Not So Random Ramblings: Free From and Free to
Almost one year ago, I graduated with my bachelor’s degree in church vocations from Martin Methodist College in Pulaski, TN, and started Asbury seminary last fall. I am in my second semester. I take 3 classes at a time, and this semester I am taking them all online, but I will have to travel to the Kentucky campus for about 1/3 of my classes. My goal is to be an ordained elder in full connection, which I figure, could be by the time my youngest starts college in 5 years!
I began to feel the pull toward ministry in the mid 1990’s, but did not get the “official Call” until 1999. It wasn’t until 2004 that I was given the push to actively pursuing my education. Up until that point, I was content and happy being a full-time wife and mom to our four kids. I often joke about not knowing what I wanted to be until I was 30!
This has been a very long process for me and I often wondered if I would ever make it, but during this time, I have learned that I need to be patient with God and trust his timing. When I look back to when he first called me, I can’t imagine why he did, because I was such a different person then. I have since realized that there was a lot I needed to learn and change before He could fully use me. God’s timing is always perfect.
I have been following Christ, for most of my life, but what I didn’t realize until about 4 years ago is that I was just like this group of Jewish Christians, called Judaizers that Paul warned the Galatians about in his letter to them. These Christian Judaizers were people who combined a commitment to Christianity with following certain Jewish practices to varying degrees. They followed some dietary laws, and other Jewish customs. They saw no contradictions in how they lived or had any issue with blurring the lines between Christian practice and Jewish practice. In other words, we could say that they lived a belief system more than they lived a life of faith because their life of so called faith was based on what they did more than on the grace of Christ.
The reason for Paul’s letter to the Galatians was because a group of Judaizers had infiltrated the church in Galatia that Paul had founded and they were trying to not only undermine Paul’s authority there, but also to persuade those Christians there that circumcision was requiredto be “right with God.” They were telling the people that a certain set of beliefs and practices were the only way to correctly serve God. Paul writes to dissuade them and remind them of what he taught them when he was there. Listen as I read Galatians 5:1-6 and 13-16 from the New Century Version of the Bible.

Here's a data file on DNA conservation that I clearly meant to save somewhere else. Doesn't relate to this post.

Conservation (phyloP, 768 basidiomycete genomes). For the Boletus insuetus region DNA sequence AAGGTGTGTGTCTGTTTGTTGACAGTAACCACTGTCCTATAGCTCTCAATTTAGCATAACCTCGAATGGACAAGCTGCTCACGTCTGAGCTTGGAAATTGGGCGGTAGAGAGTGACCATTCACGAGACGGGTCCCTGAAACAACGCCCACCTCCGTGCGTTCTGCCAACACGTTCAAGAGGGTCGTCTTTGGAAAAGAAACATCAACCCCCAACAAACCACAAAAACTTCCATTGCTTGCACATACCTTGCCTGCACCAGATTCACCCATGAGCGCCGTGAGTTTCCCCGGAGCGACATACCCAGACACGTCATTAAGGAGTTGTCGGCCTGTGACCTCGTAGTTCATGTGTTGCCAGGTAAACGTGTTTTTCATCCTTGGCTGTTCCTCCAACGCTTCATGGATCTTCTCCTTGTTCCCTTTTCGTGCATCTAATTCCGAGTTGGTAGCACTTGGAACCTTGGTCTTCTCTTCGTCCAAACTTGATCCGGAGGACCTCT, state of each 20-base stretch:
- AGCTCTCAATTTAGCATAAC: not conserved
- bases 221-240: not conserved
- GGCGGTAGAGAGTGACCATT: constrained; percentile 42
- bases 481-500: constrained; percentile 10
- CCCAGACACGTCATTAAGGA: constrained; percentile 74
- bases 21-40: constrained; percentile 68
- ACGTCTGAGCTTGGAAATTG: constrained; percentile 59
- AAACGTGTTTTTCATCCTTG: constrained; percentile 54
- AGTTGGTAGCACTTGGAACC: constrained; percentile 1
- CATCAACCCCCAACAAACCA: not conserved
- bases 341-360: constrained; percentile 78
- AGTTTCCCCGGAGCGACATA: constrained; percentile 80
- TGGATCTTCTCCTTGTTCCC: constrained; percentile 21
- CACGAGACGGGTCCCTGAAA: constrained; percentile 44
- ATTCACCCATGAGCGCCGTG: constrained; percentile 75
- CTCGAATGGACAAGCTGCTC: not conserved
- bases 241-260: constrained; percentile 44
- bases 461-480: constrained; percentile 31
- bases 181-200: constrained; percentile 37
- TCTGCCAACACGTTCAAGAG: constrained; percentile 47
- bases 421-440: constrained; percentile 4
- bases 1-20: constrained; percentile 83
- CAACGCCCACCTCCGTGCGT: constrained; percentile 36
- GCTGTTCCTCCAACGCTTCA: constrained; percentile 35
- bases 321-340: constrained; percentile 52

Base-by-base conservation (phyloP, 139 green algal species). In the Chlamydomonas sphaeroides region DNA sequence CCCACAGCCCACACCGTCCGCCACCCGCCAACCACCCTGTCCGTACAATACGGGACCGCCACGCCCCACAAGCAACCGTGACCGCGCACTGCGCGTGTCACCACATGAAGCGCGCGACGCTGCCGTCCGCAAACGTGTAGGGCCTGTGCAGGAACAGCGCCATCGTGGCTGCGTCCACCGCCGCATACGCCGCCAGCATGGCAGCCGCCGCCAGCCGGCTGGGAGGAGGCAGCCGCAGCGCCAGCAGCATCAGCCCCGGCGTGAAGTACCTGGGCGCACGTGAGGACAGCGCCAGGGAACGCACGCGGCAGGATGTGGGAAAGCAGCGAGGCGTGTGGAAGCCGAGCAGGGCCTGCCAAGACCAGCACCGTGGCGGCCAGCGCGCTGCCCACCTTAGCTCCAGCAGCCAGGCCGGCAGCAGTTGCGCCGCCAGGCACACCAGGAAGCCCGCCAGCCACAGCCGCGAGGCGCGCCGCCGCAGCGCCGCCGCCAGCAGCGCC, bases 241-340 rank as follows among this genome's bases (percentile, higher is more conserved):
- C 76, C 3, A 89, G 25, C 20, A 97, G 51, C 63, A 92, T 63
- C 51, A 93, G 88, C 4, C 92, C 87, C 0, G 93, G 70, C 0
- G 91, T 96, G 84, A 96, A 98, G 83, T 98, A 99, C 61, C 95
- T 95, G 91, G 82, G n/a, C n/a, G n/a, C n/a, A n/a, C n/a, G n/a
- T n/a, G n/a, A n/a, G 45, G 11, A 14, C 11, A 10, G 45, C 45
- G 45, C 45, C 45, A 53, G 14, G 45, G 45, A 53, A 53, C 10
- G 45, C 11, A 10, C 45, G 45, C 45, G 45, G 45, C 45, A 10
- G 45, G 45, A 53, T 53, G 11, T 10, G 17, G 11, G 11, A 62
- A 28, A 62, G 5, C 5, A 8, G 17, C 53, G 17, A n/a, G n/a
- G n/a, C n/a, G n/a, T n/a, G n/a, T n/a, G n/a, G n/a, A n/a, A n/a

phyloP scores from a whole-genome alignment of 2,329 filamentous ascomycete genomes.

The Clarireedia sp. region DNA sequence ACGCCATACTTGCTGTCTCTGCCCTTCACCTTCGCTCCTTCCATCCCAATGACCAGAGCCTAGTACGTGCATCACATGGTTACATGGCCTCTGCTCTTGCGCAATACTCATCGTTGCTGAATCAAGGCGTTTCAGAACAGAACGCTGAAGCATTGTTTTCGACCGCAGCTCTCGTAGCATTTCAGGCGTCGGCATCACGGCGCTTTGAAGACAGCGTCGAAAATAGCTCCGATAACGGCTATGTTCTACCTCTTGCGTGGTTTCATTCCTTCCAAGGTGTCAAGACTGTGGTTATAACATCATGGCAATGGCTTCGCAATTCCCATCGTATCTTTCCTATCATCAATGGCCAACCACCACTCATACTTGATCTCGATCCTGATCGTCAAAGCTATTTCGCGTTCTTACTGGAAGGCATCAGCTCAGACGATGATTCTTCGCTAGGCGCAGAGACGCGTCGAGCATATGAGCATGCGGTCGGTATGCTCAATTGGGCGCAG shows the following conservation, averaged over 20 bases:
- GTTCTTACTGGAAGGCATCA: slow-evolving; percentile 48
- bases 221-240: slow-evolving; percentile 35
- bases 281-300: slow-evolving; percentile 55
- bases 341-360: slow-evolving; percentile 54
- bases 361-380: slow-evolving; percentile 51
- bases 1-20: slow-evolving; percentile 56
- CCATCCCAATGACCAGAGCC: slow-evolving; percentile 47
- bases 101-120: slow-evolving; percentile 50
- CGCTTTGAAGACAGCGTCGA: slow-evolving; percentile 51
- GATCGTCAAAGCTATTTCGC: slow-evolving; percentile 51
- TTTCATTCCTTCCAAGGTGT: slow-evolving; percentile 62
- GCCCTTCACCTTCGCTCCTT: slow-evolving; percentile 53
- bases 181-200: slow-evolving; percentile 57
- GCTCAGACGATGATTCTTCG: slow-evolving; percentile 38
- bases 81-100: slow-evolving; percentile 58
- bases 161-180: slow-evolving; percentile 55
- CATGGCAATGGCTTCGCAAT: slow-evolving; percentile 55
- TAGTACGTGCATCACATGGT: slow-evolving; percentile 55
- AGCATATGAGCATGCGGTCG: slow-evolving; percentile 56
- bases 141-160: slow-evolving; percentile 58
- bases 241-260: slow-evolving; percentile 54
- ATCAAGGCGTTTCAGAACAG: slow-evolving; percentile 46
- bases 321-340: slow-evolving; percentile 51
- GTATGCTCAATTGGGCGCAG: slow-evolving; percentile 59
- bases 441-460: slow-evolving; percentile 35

Paul says to them:
1 We have freedom now, because Christ made us free. So stand strong. Do not change and go back into the slavery of the law. Listen, I, Paul tell you that if you go back to the law by being circumcised, Christ does you no good. Again, I warn every man: If you allow yourselves to be circumcised, you must follow all the law. If you try to be made right with God through the law, your life with Christ is over—you have left God's grace. But we have the true hope that comes from being made right with God, and by the Spirit we wait eagerly for this hope. When we are in Christ Jesus, it is not important if we are circumcised or not. The important thing is faith—the kind of faith that works through love.
13 My brothers and sisters, God called you to be free, but do not use your freedom as an excuse to do what pleases your sinful self. Serve each other with love. The whole law is made complete in this one command: "Love your neighbor as you love yourself.” If you go on hurting each other and tearing each other apart, be careful, or you will completely destroy each other. So I tell you: Live by following the Spirit. Then you will not do what your sinful selves want.